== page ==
Major Causes of Death: Accidental | Cancer | Drug | Heart Attack | Heart Failure | Lung | Natural Causes | Suicide

Joe Morello, Legendary Drummer with Dave Brubeck Quartet, Dies 82

Joe Morello (July 17, 1928 – March 12, 2011) was a jazz drummer best known for his twelve and a half-year stint with The Dave Brubeck Quartet. He was frequently noted for playing in the unusual time signatures employed by that group in such pieces as "Take Five" and "Blue Rondo à la Turk".

During his career, Morello appeared on over 120 albums, 60 of which were with the Dave Brubeck Quartet. He authored several drum books, including Master Studies, published by Modern Drummer Publications, and made an instructional video for Hot Licks titled The Natural Approach to Technique. Morello was the recipient of many awards, including Playboy magazine's best drummer award for seven years in a row, and Downbeat magazine's best drummer award five years in a row. He was elected to the Modern Drummer magazine Hall of Fame in 1988, the Percussive Arts Society Hall of Fame in 1993, and was the recipient of Hudson Music's first TIP Lifetime Achievement award in June, 2010

Death of Joe Morello
Joe Morello died on 12 March 2011 at his home in New Jersey.  Cause of death is not reported at the moment. Joe Morello was 82 years old at the time of his death.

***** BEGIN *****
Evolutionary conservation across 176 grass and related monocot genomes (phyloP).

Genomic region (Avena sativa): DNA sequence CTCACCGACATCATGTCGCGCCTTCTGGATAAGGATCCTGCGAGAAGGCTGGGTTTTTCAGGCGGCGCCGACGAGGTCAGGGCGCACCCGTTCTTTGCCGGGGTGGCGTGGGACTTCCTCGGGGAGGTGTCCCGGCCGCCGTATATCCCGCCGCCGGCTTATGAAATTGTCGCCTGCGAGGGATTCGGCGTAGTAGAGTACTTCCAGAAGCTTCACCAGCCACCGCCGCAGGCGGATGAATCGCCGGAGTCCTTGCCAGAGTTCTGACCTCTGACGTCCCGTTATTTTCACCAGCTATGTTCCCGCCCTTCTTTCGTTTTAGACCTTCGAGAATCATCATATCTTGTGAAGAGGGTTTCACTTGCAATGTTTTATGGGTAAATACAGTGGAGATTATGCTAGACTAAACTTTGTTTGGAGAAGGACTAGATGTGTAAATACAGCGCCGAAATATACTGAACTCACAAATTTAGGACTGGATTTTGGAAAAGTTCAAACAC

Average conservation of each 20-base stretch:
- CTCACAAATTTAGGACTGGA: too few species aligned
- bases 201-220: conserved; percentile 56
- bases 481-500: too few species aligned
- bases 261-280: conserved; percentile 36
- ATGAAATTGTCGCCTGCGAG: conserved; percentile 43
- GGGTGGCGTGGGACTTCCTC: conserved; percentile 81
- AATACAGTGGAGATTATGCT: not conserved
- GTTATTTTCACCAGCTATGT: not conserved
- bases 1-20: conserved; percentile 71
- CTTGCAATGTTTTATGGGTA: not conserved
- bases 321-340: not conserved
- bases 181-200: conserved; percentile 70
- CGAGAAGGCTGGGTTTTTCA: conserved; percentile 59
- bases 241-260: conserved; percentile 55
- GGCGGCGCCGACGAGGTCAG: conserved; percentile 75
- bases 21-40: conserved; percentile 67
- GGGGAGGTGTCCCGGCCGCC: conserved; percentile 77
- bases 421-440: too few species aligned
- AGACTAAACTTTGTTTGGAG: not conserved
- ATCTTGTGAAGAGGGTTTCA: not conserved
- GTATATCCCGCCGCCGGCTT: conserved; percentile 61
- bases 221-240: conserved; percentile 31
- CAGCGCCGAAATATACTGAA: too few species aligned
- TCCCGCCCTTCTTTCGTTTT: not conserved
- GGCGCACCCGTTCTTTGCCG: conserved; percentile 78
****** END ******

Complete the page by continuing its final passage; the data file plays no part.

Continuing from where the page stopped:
Joe Morello - 1961 Drum Solo

Joe Morello's Official Website

JOE MORELLO AWESOME I LOVE

JOE MORELLO AWESOME I LOVE HIS DRUM SOLO~S

Re: Joe Morello, Legendary Drummer with Dave Brubeck ...

Joe Morello did the single most amazing drum solo I've ever seen/heard, when I saw him with Brubeck in Princeton, NJ, if I remember correctly (as to the place, that is). I am a musician myself, and not some 3-chord punk, so I could entirely appreciate what he played, to its great depth. At one point I was hearing a simply amazing and impossibly wild yet perfectly timed passage, and I suddenly realized Morello had one hand behind his back! I've only seen (live) a few musicians in my life that so perfectly knocked me out, for different reasons (e.g., Al Di Meola; Stephen Stills; Steve Howe; Brian Auger; Fito de la Pata; and some others), and, of course, I never had the pleasure of seeing certain recognized masters (Hendrix, although that's a long story, since I saw him when he was "Jimmy James" at the Cafe Wha?; McLaughlin; Emerson; Joni Mitchell; Jaco; and more). Morello was a jazz musician, and I was generally more into rock (Mitch Mitchell being another fave, although a crossover), but I knew what I was seeing was almost complete mastery! His timing, his accuracy, his dynamism, his power, were overwhelming. I walked away from that auditorium that night in thrall. Joe Morello was a giant.

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